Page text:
“It largely killed football for me. I used to be a Soccer AM, Soccer Saturday, evening Saturday game and all games on Sunday kind of guy, now I struggle to get interested in anything but Villa”.
The impact gambling addiction had on the lives of those I spoke with was shocking, £40,000 worth of debt, relapses and the destruction of relationships with those around them. Thankfully those that shared their stories with me had found a route to recovery, not all are so fortunate. Figures vary but it is estimated that somewhere in the region of 500 people in the UK commit suicide as a result of gambling issues each year. It is hard not to think that those types of numbers might be lower if there wasn’t such an unyielding torrent of gambling promotion given its platform via the nation’s most popular sport.
I was interested to establish if the people I spoke with, particularly the problem gamblers, felt the football and betting authorities were doing enough to address a growing issue.
There have been initiatives such as the whistle to whistle prohibition, which prevents sports betting being advertised during a live televised sport prior to 9 pm (other than horse racing), as well as the warnings accompanying advertisements, but is enough being done?
Opinions were split on this aspect, our problem gamblers felt that the bookmakers were only paying lip service in terms of support.
“Let’s be honest here, they do what they’re legally mandated to do. Saying ‘when the fun stops stop’ at breakneck speed at the end of an ad is far from enough”
“There’s no aftercare, I had to a lot of searching to find some counselling and it wasn’t much of a standard”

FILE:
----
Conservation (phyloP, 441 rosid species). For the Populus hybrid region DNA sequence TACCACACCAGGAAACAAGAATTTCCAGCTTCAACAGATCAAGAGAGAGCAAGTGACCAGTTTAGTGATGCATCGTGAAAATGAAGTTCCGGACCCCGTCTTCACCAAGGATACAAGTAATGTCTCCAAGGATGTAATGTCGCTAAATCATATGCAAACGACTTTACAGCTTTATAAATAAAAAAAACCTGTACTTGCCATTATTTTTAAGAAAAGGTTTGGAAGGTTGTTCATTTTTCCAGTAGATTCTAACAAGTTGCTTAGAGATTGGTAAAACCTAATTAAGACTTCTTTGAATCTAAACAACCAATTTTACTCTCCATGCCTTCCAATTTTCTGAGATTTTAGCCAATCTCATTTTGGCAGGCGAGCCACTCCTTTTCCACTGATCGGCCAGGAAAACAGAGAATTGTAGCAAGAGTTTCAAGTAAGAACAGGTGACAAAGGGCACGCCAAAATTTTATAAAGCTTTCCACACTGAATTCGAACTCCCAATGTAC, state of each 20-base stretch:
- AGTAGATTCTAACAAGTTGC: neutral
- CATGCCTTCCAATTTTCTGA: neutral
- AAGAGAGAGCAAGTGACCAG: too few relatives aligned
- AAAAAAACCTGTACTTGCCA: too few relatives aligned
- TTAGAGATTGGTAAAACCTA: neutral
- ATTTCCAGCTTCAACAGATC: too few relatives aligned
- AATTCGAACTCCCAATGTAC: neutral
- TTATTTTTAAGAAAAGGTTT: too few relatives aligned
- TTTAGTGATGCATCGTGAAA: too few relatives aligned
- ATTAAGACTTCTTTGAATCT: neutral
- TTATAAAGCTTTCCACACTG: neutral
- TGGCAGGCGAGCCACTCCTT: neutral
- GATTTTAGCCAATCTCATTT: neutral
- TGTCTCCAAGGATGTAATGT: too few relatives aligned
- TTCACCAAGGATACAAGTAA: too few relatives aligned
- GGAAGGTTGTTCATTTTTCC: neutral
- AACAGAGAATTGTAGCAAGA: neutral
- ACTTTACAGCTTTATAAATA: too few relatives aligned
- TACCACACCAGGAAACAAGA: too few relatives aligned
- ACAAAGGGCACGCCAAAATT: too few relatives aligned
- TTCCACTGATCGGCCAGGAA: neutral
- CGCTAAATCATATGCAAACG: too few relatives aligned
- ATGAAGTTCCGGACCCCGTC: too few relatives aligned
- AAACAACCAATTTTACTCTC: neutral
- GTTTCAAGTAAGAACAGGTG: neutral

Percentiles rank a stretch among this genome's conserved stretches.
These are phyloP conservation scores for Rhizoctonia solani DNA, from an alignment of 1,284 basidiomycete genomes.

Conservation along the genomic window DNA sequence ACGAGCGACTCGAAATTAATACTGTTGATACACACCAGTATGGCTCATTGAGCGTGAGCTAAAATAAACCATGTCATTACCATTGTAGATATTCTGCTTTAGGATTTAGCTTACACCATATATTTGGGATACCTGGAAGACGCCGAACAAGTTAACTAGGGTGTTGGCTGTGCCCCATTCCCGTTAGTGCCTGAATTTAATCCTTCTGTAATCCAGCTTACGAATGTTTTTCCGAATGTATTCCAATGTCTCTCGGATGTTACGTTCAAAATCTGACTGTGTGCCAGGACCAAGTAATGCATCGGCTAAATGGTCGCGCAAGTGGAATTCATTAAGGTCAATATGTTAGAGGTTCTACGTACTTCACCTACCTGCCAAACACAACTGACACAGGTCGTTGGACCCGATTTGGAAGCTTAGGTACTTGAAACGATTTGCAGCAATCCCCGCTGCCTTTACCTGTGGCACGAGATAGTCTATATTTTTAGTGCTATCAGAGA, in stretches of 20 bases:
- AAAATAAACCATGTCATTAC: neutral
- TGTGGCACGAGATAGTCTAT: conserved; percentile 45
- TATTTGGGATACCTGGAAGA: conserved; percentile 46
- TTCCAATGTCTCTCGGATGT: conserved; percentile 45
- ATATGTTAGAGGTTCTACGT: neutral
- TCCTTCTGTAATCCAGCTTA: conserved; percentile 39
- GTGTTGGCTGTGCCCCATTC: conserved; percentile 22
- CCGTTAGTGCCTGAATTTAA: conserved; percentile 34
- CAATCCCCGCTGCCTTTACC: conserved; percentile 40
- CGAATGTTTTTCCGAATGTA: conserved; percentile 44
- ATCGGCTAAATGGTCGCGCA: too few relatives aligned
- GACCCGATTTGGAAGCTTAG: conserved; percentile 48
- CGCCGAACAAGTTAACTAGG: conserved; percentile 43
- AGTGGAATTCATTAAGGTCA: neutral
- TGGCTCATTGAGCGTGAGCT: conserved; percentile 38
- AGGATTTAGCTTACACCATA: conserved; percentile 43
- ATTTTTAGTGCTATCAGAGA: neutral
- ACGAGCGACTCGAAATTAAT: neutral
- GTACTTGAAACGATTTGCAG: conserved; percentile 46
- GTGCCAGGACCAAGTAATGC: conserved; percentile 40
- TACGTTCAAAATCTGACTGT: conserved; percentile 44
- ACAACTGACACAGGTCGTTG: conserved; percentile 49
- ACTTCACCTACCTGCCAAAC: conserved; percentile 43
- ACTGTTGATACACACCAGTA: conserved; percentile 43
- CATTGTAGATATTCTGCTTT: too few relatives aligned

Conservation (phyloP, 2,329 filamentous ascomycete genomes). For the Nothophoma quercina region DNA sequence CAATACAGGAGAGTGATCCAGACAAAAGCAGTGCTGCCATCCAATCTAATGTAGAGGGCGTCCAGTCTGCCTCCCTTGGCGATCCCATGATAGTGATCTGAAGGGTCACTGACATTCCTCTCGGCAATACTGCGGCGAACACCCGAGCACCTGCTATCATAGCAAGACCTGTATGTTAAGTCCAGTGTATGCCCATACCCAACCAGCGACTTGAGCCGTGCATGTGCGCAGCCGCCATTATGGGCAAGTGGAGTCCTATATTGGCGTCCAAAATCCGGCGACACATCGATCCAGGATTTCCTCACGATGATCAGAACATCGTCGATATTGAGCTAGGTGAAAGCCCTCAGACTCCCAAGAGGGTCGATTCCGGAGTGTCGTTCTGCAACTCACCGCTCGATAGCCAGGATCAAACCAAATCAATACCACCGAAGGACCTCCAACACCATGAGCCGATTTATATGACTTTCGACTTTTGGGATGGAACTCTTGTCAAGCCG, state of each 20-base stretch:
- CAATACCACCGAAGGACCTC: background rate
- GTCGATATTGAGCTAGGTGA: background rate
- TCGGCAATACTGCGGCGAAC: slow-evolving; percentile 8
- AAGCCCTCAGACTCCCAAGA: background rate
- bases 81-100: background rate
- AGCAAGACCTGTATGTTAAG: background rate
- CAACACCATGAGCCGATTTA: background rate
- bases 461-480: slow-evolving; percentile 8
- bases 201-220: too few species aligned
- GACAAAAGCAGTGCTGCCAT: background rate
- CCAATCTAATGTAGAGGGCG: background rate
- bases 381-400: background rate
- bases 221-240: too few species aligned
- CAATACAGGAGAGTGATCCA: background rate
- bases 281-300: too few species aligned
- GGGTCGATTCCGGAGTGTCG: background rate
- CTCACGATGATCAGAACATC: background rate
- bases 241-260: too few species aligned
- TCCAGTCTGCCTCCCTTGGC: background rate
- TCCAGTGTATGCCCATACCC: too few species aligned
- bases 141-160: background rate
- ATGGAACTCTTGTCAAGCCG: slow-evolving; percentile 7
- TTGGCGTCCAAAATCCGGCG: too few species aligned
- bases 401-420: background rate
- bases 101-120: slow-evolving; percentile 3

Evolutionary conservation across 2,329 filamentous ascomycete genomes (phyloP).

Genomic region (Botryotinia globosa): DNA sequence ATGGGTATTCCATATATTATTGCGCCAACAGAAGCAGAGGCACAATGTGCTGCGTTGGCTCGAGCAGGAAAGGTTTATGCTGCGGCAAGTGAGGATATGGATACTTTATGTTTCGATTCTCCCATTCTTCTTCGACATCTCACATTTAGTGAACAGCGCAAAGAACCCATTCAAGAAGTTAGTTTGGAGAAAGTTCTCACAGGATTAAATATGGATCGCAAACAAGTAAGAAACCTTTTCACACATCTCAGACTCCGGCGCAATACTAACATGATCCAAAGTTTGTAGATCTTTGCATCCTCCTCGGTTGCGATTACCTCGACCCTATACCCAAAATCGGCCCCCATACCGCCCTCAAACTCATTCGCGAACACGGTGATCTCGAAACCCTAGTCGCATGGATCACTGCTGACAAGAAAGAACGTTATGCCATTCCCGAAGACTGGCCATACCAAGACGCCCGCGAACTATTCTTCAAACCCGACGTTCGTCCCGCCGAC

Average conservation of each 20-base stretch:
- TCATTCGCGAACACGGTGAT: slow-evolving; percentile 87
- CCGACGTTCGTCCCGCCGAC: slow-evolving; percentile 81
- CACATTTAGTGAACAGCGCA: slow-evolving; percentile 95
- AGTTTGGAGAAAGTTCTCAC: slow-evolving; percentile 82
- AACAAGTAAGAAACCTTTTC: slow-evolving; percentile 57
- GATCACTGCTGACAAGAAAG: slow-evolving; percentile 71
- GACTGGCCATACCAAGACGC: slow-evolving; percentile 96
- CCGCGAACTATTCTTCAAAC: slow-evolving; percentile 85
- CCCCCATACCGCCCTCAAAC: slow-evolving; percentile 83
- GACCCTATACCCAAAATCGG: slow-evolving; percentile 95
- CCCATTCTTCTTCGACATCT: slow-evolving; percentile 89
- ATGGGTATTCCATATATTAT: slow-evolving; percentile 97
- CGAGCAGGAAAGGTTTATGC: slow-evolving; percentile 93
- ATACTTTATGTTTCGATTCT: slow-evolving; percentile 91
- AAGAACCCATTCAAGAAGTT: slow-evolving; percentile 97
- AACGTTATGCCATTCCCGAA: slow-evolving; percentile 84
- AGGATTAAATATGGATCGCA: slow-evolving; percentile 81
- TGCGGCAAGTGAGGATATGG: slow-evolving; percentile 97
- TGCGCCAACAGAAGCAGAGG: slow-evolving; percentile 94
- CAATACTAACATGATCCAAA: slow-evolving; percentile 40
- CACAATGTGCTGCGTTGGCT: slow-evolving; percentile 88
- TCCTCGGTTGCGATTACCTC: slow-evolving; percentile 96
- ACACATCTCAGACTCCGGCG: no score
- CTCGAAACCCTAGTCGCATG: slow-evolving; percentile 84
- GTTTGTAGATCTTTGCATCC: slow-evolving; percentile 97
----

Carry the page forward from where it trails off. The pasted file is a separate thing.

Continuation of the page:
Our betting shop manager, who is also a football supporter had a different take.
“The gambling industry is very heavily regulated and has many player protection measures in place in order to do our best to keep problem gambling to a minimum. There are many schemes available such as self-exclusion, MOSES (multi-operator self-exclusion scheme), Gamcare and of course the staff who work in betting offices, who are trained and regularly updated and briefed on their responsibilities towards problem gambling. Problem gambling is a horrible vice and unfortunately is part of the industry, but, I can say hand on heart that I do believe that the industry is doing as much as possible to help and support people with a problem.”
The issue of football’s relationship with gambling is a messy one, there is accountability on all sides. Football clubs take the bookie pound, bookies themselves incessantly advertise their promotions to captive audiences and gamblers, as adults, have the capacity to say no.
What’s crystal clear is that like much in the modern world, scaling back would be a good thing. The sheer level of involvement of gambling organisations in English football has led to a questionable but financially lucrative relationship that’s hard for both parties to walk away from or at least see less of each other.
For me, football clubs need to show a stronger moral fibre, I’m not suggesting they opt out of all gambling partnership, but, at least demonstrate a greater understanding of the potential for harm and commit to a reasonable reduction. Football clubs and gambling companies need to also work in coordination with one another to strengthen the safeguards for problem gamblers and ensure a comprehensive aftercare program for those that suffer.
Modern football has an untold influence on its audience, it must be cautious in its approach to what is marketed.